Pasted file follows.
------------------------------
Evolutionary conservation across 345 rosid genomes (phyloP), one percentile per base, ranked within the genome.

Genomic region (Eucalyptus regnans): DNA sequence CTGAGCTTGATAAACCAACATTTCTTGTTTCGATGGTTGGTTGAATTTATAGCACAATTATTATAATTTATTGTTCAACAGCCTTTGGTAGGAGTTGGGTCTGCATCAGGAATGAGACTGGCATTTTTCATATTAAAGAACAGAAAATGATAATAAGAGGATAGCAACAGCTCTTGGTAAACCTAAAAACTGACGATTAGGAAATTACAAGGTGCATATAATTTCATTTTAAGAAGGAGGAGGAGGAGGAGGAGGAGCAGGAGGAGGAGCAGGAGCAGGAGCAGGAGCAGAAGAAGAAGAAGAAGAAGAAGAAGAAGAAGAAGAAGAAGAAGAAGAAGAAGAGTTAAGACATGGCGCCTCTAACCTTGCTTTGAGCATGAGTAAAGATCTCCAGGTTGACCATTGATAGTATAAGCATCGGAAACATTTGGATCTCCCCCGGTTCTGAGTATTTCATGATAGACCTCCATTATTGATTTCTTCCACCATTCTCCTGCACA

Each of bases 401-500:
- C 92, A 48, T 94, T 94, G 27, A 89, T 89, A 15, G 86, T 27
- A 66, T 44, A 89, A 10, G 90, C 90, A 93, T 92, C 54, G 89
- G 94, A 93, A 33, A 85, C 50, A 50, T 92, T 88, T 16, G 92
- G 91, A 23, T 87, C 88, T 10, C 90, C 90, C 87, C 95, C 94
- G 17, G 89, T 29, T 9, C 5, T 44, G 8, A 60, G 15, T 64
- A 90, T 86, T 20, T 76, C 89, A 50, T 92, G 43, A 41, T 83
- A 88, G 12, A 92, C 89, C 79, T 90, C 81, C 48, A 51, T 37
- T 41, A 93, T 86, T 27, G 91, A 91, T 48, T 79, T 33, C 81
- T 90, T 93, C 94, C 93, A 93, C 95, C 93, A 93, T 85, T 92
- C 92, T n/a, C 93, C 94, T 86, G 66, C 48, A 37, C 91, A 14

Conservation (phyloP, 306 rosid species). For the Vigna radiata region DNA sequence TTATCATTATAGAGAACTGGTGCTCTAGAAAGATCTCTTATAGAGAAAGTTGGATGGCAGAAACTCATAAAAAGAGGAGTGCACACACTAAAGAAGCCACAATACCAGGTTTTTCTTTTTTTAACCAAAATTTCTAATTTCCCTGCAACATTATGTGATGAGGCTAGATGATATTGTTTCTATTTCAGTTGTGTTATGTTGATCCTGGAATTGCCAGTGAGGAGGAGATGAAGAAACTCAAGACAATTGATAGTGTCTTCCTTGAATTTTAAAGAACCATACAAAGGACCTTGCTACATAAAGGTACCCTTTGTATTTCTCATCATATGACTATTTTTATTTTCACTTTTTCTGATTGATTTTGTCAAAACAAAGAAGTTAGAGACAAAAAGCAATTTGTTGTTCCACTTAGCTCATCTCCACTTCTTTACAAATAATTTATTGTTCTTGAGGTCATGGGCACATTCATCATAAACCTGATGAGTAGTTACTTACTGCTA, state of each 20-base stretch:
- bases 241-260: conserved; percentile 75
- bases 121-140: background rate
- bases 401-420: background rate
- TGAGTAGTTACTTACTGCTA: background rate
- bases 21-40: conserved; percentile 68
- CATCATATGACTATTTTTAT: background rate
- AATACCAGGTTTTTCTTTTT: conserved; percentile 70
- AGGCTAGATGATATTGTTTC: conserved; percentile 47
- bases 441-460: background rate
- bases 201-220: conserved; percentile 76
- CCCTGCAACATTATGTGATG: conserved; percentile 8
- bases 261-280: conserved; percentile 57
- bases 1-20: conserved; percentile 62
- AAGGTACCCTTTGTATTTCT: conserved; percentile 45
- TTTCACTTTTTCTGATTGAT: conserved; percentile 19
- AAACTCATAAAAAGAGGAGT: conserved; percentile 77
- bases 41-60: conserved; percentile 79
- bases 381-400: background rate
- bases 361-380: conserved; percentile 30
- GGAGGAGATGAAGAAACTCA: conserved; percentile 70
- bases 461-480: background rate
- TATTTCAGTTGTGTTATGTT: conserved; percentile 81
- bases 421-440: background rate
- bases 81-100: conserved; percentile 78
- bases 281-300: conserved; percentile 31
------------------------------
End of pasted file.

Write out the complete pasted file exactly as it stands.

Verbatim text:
Evolutionary conservation across 345 rosid genomes (phyloP), one percentile per base, ranked within the genome.

Genomic region (Eucalyptus regnans): DNA sequence CTGAGCTTGATAAACCAACATTTCTTGTTTCGATGGTTGGTTGAATTTATAGCACAATTATTATAATTTATTGTTCAACAGCCTTTGGTAGGAGTTGGGTCTGCATCAGGAATGAGACTGGCATTTTTCATATTAAAGAACAGAAAATGATAATAAGAGGATAGCAACAGCTCTTGGTAAACCTAAAAACTGACGATTAGGAAATTACAAGGTGCATATAATTTCATTTTAAGAAGGAGGAGGAGGAGGAGGAGGAGCAGGAGGAGGAGCAGGAGCAGGAGCAGGAGCAGAAGAAGAAGAAGAAGAAGAAGAAGAAGAAGAAGAAGAAGAAGAAGAAGAAGAGTTAAGACATGGCGCCTCTAACCTTGCTTTGAGCATGAGTAAAGATCTCCAGGTTGACCATTGATAGTATAAGCATCGGAAACATTTGGATCTCCCCCGGTTCTGAGTATTTCATGATAGACCTCCATTATTGATTTCTTCCACCATTCTCCTGCACA

Each of bases 401-500:
- C 92, A 48, T 94, T 94, G 27, A 89, T 89, A 15, G 86, T 27
- A 66, T 44, A 89, A 10, G 90, C 90, A 93, T 92, C 54, G 89
- G 94, A 93, A 33, A 85, C 50, A 50, T 92, T 88, T 16, G 92
- G 91, A 23, T 87, C 88, T 10, C 90, C 90, C 87, C 95, C 94
- G 17, G 89, T 29, T 9, C 5, T 44, G 8, A 60, G 15, T 64
- A 90, T 86, T 20, T 76, C 89, A 50, T 92, G 43, A 41, T 83
- A 88, G 12, A 92, C 89, C 79, T 90, C 81, C 48, A 51, T 37
- T 41, A 93, T 86, T 27, G 91, A 91, T 48, T 79, T 33, C 81
- T 90, T 93, C 94, C 93, A 93, C 95, C 93, A 93, T 85, T 92
- C 92, T n/a, C 93, C 94, T 86, G 66, C 48, A 37, C 91, A 14

Conservation (phyloP, 306 rosid species). For the Vigna radiata region DNA sequence TTATCATTATAGAGAACTGGTGCTCTAGAAAGATCTCTTATAGAGAAAGTTGGATGGCAGAAACTCATAAAAAGAGGAGTGCACACACTAAAGAAGCCACAATACCAGGTTTTTCTTTTTTTAACCAAAATTTCTAATTTCCCTGCAACATTATGTGATGAGGCTAGATGATATTGTTTCTATTTCAGTTGTGTTATGTTGATCCTGGAATTGCCAGTGAGGAGGAGATGAAGAAACTCAAGACAATTGATAGTGTCTTCCTTGAATTTTAAAGAACCATACAAAGGACCTTGCTACATAAAGGTACCCTTTGTATTTCTCATCATATGACTATTTTTATTTTCACTTTTTCTGATTGATTTTGTCAAAACAAAGAAGTTAGAGACAAAAAGCAATTTGTTGTTCCACTTAGCTCATCTCCACTTCTTTACAAATAATTTATTGTTCTTGAGGTCATGGGCACATTCATCATAAACCTGATGAGTAGTTACTTACTGCTA, state of each 20-base stretch:
- bases 241-260: conserved; percentile 75
- bases 121-140: background rate
- bases 401-420: background rate
- TGAGTAGTTACTTACTGCTA: background rate
- bases 21-40: conserved; percentile 68
- CATCATATGACTATTTTTAT: background rate
- AATACCAGGTTTTTCTTTTT: conserved; percentile 70
- AGGCTAGATGATATTGTTTC: conserved; percentile 47
- bases 441-460: background rate
- bases 201-220: conserved; percentile 76
- CCCTGCAACATTATGTGATG: conserved; percentile 8
- bases 261-280: conserved; percentile 57
- bases 1-20: conserved; percentile 62
- AAGGTACCCTTTGTATTTCT: conserved; percentile 45
- TTTCACTTTTTCTGATTGAT: conserved; percentile 19
- AAACTCATAAAAAGAGGAGT: conserved; percentile 77
- bases 41-60: conserved; percentile 79
- bases 381-400: background rate
- bases 361-380: conserved; percentile 30
- GGAGGAGATGAAGAAACTCA: conserved; percentile 70
- bases 461-480: background rate
- TATTTCAGTTGTGTTATGTT: conserved; percentile 81
- bases 421-440: background rate
- bases 81-100: conserved; percentile 78
- bases 281-300: conserved; percentile 31